Tech sector shrugs as shutdown drags on

The silence by most tech giants is puzzling given the industry’s high stakes in government IT

As week two of the government shutdown winds down, it appears to be business as usual in the tech sector -- surprisingly so, considering the high stakes for the industry.

Directly or indirectly, the shutdown can have a major impact on the tech industry, starting with third-party government contractors -- from big players, like Google or Microsoft, to the millions of workers who provide IT services to the government through smaller firms. Many of those companies will struggle in dealing with their employees' pay or resort to layoffs should the stoppage drag on.

IT employment has largely been a bright spot in the U.S. jobs market, but as eWeek notes, employment experts are concerned because of the federal government's long reach in IT. OMB data shows the government buys more than $80 billion in technology each year. "The effects could be deep and wide long term," Mike Durney, CEO of Dice Holdings, parent company of the Dice.com career site, told eWeek. "Near term, the shutdown is likely to be haphazard in its effects, but the longer it goes, the impact could be felt in a lot of different places."

Among the other consequences of the shutdown, tech companies can expect delays in the review of patent applications; no more processing of H-1B visas; delayed IPOs, as the SEC rejects new applications and slows the processing of existing ones; delayed processing of Employer Identification Numbers by the IRS, holding up business for innovators in Silicon Valley; and suspension of work on NIST's cyber security framework.

Yet, with all that's at stake, the major players in the tech sector have chosen not to weigh in about events playing out in Washington. As NYmag.com writes:

While you might think that an issue like the shutdown of the entire federal government and a looming debt-ceiling disaster that could throw the U.S. economy back into Lehman Brothers territory would make the denizens of Silicon Valley look up from their mini iPads, you'd be wrong...

It is remarkable how narrow the tech world's vision can be. As long as the venture-capital money is still flowing from Sand Hill Road, the logic goes, why does it matter if federal workers are being furloughed, cancer patients are having their treatment delayed, and the global economy's stability is one default away from disaster?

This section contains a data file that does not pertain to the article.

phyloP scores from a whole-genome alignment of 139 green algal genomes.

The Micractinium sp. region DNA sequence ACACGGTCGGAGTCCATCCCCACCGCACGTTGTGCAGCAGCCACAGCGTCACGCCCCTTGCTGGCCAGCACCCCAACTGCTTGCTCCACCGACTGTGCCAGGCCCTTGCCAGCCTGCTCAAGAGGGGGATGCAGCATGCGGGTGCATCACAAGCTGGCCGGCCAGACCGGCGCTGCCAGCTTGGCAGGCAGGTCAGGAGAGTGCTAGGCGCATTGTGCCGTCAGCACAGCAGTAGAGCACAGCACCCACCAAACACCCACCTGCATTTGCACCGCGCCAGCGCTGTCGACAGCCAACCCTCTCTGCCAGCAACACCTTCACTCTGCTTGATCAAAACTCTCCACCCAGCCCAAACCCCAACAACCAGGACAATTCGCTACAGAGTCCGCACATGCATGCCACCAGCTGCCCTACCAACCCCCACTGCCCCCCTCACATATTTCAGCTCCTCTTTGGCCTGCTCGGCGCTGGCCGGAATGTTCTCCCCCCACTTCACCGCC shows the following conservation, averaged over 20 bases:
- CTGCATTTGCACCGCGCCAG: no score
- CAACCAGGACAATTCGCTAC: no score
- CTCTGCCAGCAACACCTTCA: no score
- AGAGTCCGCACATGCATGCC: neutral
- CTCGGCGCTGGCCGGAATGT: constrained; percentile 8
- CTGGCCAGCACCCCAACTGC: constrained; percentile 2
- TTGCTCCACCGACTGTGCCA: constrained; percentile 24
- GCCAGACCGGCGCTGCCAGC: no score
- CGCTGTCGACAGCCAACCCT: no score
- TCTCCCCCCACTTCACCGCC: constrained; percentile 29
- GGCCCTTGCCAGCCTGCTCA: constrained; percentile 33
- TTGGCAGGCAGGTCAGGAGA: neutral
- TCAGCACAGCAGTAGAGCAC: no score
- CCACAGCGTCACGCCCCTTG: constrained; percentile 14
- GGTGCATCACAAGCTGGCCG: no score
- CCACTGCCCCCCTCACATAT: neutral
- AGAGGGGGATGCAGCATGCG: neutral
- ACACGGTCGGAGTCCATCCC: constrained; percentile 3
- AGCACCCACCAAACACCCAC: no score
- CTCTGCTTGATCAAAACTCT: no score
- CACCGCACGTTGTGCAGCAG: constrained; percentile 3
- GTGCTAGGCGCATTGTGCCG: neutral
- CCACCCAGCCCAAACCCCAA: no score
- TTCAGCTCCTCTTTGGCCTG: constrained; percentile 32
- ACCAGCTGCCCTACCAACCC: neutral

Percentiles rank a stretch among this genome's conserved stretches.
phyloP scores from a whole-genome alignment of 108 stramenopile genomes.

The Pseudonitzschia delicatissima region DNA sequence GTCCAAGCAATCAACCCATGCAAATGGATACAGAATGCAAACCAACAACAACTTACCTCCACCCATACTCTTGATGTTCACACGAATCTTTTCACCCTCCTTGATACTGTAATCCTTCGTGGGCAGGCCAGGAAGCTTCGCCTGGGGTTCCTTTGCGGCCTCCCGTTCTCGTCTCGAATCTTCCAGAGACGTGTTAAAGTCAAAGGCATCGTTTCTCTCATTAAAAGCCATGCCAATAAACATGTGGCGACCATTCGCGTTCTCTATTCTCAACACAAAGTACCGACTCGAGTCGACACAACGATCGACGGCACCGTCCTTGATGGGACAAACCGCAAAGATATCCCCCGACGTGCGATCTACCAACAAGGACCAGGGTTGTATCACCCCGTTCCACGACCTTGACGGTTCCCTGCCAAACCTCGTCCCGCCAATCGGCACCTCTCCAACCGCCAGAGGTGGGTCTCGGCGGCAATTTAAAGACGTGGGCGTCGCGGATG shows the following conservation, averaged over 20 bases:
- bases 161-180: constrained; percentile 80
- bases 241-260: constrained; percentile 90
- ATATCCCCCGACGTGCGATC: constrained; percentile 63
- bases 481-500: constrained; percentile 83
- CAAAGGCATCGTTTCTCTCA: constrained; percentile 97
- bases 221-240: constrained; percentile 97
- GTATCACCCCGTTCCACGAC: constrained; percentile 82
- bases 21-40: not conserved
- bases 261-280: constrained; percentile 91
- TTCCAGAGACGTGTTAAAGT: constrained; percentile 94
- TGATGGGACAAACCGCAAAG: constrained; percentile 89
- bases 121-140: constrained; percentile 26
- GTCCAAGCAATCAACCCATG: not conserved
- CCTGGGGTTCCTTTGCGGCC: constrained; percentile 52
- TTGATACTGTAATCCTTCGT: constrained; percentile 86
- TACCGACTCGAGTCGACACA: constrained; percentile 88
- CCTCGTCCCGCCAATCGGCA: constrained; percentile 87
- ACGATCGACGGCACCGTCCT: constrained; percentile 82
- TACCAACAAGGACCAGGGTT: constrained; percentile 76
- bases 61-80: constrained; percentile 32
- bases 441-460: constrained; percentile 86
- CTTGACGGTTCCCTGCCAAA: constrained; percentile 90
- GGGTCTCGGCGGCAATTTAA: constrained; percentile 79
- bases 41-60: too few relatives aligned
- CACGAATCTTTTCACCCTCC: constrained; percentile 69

The prospect of a government default on the debt does unnerve at least some in the industry. "It is unthinkable that the United States could default on its financial commitments, and it would be the height of irresponsibility for any public official to consider such a course," said AT&T Chairman and CEO Randall Stephenson in a statement. "In fact, even the discussion of default poses great risk to our economy and to our country."

But the silence by most tech giants is puzzling, as Wonkblog points out:

Over the past couple years, Silicon Valley has sought to reverse its longstanding aversion to politics. Lobby shops for companies like Google and Facebook have ballooned, campaign contributions have started to flow, new organizations have formed, and high-profile advocacy campaigns have made headlines across the country. On the fight over the government shutdown and debt ceiling, though, they've been almost entirely absent.

While it might be unreasonable to expect Silicon Valley lobbying to have an impact on negotiations over the budget and debt ceiling, when Wall Street lobbying has thus far failed, it would still be nice to see tech players weigh in. Perhaps, as NYmag.com suggests, "if Washington really wants to get Silicon Valley's attention, it should declare the Creamery a national park and then shut it down."

This article, "Tech sector shrugs as shutdown drags on," was originally published at InfoWorld.com. Follow the latest developments in business technology news and get a digest of the key stories each day in the InfoWorld Daily newsletter. For the latest business technology news, follow InfoWorld on Twitter.

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